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It is my understanding though that the standard attributes (cn and the like) cannot be marked confidential and so are visible to all authenticated users. You could try to use only custom attributes but then most AD-centric products would fail to work because they expect the standard attributes. Managing the AD itself would also become problematic because Microsoft's tools expect you to use the standard attributes. It appears to me that AD remains incapable of properly supporting FERPA requirements and confidentiality requests. I'd love to be proven wrong about this because we do have to support AD for Office365 and several AD-centric products and I am hesitant to support putting more of our enterprise identity data into AD because of this. Regards, Brendan Bellina USC

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Currently we have custom programming sync our OpenLDAP and AD environments. This allows for security groups to be populated in AD that are then scripted to alter the ACL's on the accounts within AD. John Goodman Identity and Access Management UW-Milwaukee Cunningham Hall B193 414-229-6577
Message from michele.mueller.1@bc.edu

I would also be interested in knowing the solution to this.  We are getting the same request to populate course groups in AD, but we are concerned with FERPA and the memberof attribute

Michele Mueller
 


Chuck Phillips wrote:
Interesting topic,   We are exploring creating goups for class lists.  However, the memberof attribute in each persons AD entry exposes group membership.     Putting read rights on the memberof attribute will,  we are pretty sure, break more things than we are willing to sacrifice.   Exposing the memberof attribute is borderline FERPA violation since, in theory, an AD knowledgable student could stalk another student by seeing which classes they are enrolled in.    How are others dealing with class groups and the memberof attribute relating to FERPA? Chuck Phillips chuckp@unm.edu ________________________________________ From: Identity Management Constituent Group Discussion list [IDM@LISTSERV.EDUCAUSE.EDU] on behalf of Belleville-Rioux, Vincent [rioux.vincent@UQAM.CA] Sent: Tuesday, March 26, 2013 7:56 AM To: IDM@LISTSERV.EDUCAUSE.EDU Subject: Re: [IDM] Anyone using Active Directory as sole (enterprise) directory server? John, your setup is interesting. Out of curiosity, are you using AD as the topmost source of authentication or are you also using an identity manager to synchronize directories? Regards, Vincent -----Message d'origine----- De : Identity Management Constituent Group Discussion list [mailto:IDM@LISTSERV.EDUCAUSE.EDU] De la part de John Goodman Envoyé : 26 mars 2013 09:42 À : IDM@LISTSERV.EDUCAUSE.EDU Objet : Re: [IDM] Anyone using Active Directory as sole (enterprise) directory server? Here at UW-Milwaukee we recently implemented Ferpa protections within our Active Directory environment. Like Vincent mentioned below, we modified the ACL's on protected accounts to prohibit Authenticated Users. Service owners requiring access to these protected accounts are required to fill out an "access to services" form that is submitted to our Registrar's office for approval. Once approved, the service account is added to a security group that is permitted to access the protected accounts. I would say that the process we have in place has worked quite well, but not without some initial issues. Even with proper communication the behavior of these protected accounts still confused some distributed administrators which created some un-necessary troubleshooting. Some initial "gotchyas" were... - OSX requires read access to the General and Public attribute sets to allow for a user to authenticate. - Distributed administrators are unable to add these users to security groups without being added to the "ferpa administrator" group themselves If anyone is interested in a more detailed explanation of our current configuration, please feel free to contact me. John Goodman Identity and Access Management UW-Milwaukee Cunningham Hall B193 414-229-6577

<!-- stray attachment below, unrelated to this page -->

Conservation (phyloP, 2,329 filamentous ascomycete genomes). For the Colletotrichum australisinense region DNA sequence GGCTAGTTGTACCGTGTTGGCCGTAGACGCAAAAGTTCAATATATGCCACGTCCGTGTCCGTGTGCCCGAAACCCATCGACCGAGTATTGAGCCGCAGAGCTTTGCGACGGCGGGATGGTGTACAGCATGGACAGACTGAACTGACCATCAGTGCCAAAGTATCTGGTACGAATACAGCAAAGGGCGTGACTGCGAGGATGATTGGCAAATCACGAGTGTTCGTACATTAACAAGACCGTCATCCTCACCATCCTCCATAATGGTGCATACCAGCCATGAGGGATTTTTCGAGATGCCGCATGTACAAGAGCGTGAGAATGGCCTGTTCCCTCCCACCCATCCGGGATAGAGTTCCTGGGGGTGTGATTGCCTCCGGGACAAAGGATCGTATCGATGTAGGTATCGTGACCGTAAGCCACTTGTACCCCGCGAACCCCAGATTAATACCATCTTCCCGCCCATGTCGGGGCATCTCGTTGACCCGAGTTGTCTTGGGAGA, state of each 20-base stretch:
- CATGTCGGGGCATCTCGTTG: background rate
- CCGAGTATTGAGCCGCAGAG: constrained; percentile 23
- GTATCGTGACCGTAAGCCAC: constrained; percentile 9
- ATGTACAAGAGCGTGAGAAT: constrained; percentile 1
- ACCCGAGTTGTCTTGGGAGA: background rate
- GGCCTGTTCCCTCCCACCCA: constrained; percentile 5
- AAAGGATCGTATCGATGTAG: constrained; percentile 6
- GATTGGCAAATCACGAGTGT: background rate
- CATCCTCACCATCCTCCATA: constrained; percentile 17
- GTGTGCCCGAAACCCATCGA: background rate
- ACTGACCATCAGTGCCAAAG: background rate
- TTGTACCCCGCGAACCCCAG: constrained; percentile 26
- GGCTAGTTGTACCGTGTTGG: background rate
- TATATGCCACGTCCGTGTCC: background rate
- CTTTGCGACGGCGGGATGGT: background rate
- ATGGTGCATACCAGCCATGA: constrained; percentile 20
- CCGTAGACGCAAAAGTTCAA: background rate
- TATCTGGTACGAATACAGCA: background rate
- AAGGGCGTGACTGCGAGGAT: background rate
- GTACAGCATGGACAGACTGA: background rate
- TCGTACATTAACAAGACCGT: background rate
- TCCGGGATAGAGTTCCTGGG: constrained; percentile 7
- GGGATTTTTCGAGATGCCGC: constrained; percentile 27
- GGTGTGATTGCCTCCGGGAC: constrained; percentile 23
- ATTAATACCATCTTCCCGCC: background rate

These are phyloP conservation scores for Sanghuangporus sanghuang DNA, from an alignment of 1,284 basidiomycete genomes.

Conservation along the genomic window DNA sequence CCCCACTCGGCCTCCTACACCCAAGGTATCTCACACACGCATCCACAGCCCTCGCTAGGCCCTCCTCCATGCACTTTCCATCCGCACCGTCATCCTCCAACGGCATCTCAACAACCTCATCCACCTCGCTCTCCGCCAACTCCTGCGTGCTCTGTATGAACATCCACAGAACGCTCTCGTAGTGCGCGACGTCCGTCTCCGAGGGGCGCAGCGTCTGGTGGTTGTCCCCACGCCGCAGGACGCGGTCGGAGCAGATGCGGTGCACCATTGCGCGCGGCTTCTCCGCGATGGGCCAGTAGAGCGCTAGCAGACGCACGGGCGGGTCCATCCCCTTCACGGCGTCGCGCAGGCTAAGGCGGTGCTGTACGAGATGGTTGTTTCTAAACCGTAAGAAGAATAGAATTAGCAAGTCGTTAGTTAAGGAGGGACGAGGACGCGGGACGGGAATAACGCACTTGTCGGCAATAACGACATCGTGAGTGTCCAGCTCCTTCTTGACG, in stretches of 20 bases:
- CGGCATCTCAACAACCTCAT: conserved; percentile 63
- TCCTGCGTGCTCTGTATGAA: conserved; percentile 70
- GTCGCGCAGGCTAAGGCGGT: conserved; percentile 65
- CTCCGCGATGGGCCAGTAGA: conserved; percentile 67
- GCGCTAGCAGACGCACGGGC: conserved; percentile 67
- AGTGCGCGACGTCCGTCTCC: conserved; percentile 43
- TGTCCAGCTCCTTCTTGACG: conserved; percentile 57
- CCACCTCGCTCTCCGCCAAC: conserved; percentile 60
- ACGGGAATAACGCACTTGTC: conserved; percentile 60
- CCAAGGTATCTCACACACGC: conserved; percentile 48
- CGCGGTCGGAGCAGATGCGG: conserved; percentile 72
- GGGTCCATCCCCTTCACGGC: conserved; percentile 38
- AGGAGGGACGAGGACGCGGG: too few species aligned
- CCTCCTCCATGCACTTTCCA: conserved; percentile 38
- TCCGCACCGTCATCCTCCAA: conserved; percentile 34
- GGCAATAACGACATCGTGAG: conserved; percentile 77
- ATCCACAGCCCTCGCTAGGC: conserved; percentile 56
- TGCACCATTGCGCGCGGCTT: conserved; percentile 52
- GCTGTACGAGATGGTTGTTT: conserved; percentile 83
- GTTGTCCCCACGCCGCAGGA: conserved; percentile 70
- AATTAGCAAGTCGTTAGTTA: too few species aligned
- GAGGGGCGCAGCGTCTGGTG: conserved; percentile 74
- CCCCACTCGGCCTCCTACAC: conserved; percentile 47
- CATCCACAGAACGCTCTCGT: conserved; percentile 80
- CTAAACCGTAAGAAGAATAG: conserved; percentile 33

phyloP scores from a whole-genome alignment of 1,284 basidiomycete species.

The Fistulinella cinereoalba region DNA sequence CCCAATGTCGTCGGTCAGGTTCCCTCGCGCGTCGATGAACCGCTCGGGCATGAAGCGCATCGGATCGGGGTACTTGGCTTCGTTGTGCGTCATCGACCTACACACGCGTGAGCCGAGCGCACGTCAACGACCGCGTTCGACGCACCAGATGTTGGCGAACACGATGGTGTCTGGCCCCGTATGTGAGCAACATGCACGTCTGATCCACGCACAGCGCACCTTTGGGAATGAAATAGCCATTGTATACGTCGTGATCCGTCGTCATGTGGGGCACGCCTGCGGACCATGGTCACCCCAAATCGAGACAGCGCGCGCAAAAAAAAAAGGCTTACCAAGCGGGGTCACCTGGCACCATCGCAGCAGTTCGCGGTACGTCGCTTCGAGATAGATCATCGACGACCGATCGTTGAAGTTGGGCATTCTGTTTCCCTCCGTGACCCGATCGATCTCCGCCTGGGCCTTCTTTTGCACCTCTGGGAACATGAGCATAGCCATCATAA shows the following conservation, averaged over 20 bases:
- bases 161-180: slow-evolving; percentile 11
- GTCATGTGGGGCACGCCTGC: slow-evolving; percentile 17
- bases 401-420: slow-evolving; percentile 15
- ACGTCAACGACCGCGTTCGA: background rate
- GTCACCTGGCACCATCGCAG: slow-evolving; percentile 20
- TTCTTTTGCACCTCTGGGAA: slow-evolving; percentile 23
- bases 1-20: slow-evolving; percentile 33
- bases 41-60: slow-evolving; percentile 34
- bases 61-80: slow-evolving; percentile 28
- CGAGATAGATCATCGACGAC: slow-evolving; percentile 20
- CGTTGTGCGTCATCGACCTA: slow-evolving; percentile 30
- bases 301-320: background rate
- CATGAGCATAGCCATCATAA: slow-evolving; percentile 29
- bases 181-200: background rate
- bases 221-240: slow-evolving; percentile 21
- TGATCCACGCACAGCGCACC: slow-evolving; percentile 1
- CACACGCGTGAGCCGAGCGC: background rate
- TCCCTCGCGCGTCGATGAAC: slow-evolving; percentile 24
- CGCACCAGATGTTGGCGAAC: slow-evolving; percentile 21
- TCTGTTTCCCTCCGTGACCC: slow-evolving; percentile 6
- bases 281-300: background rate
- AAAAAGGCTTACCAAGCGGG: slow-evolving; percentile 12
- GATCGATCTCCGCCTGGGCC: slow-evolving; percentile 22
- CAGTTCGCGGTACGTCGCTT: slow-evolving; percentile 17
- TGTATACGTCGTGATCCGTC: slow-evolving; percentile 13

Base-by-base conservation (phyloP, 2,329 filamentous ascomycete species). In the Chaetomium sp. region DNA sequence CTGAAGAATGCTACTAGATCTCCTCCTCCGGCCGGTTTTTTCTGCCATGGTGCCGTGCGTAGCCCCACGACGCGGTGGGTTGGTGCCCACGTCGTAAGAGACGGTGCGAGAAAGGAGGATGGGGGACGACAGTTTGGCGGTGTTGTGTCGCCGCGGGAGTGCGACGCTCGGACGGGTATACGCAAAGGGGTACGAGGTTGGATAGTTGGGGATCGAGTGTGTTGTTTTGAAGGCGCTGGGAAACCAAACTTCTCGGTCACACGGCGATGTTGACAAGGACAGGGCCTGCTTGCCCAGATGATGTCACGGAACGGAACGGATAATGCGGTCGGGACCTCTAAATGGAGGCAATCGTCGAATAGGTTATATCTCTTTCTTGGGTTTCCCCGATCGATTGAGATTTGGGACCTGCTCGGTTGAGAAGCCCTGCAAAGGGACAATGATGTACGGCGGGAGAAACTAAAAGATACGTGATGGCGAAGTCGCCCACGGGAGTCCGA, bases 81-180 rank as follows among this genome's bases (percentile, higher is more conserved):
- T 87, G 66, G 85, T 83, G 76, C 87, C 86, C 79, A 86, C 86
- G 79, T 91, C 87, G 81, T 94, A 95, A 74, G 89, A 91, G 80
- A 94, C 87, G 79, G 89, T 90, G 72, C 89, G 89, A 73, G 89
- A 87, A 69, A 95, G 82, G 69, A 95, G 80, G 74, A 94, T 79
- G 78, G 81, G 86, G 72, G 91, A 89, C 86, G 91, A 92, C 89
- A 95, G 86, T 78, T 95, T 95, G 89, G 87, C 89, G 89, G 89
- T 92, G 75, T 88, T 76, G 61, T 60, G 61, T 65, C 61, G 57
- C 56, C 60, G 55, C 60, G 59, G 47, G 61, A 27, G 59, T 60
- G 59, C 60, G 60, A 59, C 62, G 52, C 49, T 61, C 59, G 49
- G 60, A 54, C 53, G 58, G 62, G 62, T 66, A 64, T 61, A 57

Hello,

We've got a combined LDAP (Fedora variant) and Active Directory environment with passwords synced to both systems, and are looking at simplifying our identity/directory infrastructure by consolidating to just Active Directory.

Has anyone brought up or migrated to such an environment? If so, what advice or gotchas do you have to share, if any?

Perhaps a vague/loaded question; happy to clarify if needed.

Thank you!
Mike

Mike Osterman
IT Security Officer/
Deputy Director, Enterprise Technology
Whitman College
(509) 527-5419

Hi Mike,

 

At my previous employer, where I worked for the past 10 years, we did exactly this.  It was a rather small (some would say minuscule) setup with around 400 active students and less than 50 active teachers and professors using around 300 workstations and half a hundred servers or so.  However, it suited us very well as the flexibility, ease of use and large community of AD-based companies meant our growth (over 6x in 10 years) was not a problem and we could keep the IT needs well in check (less than 2x the budget in that same time period).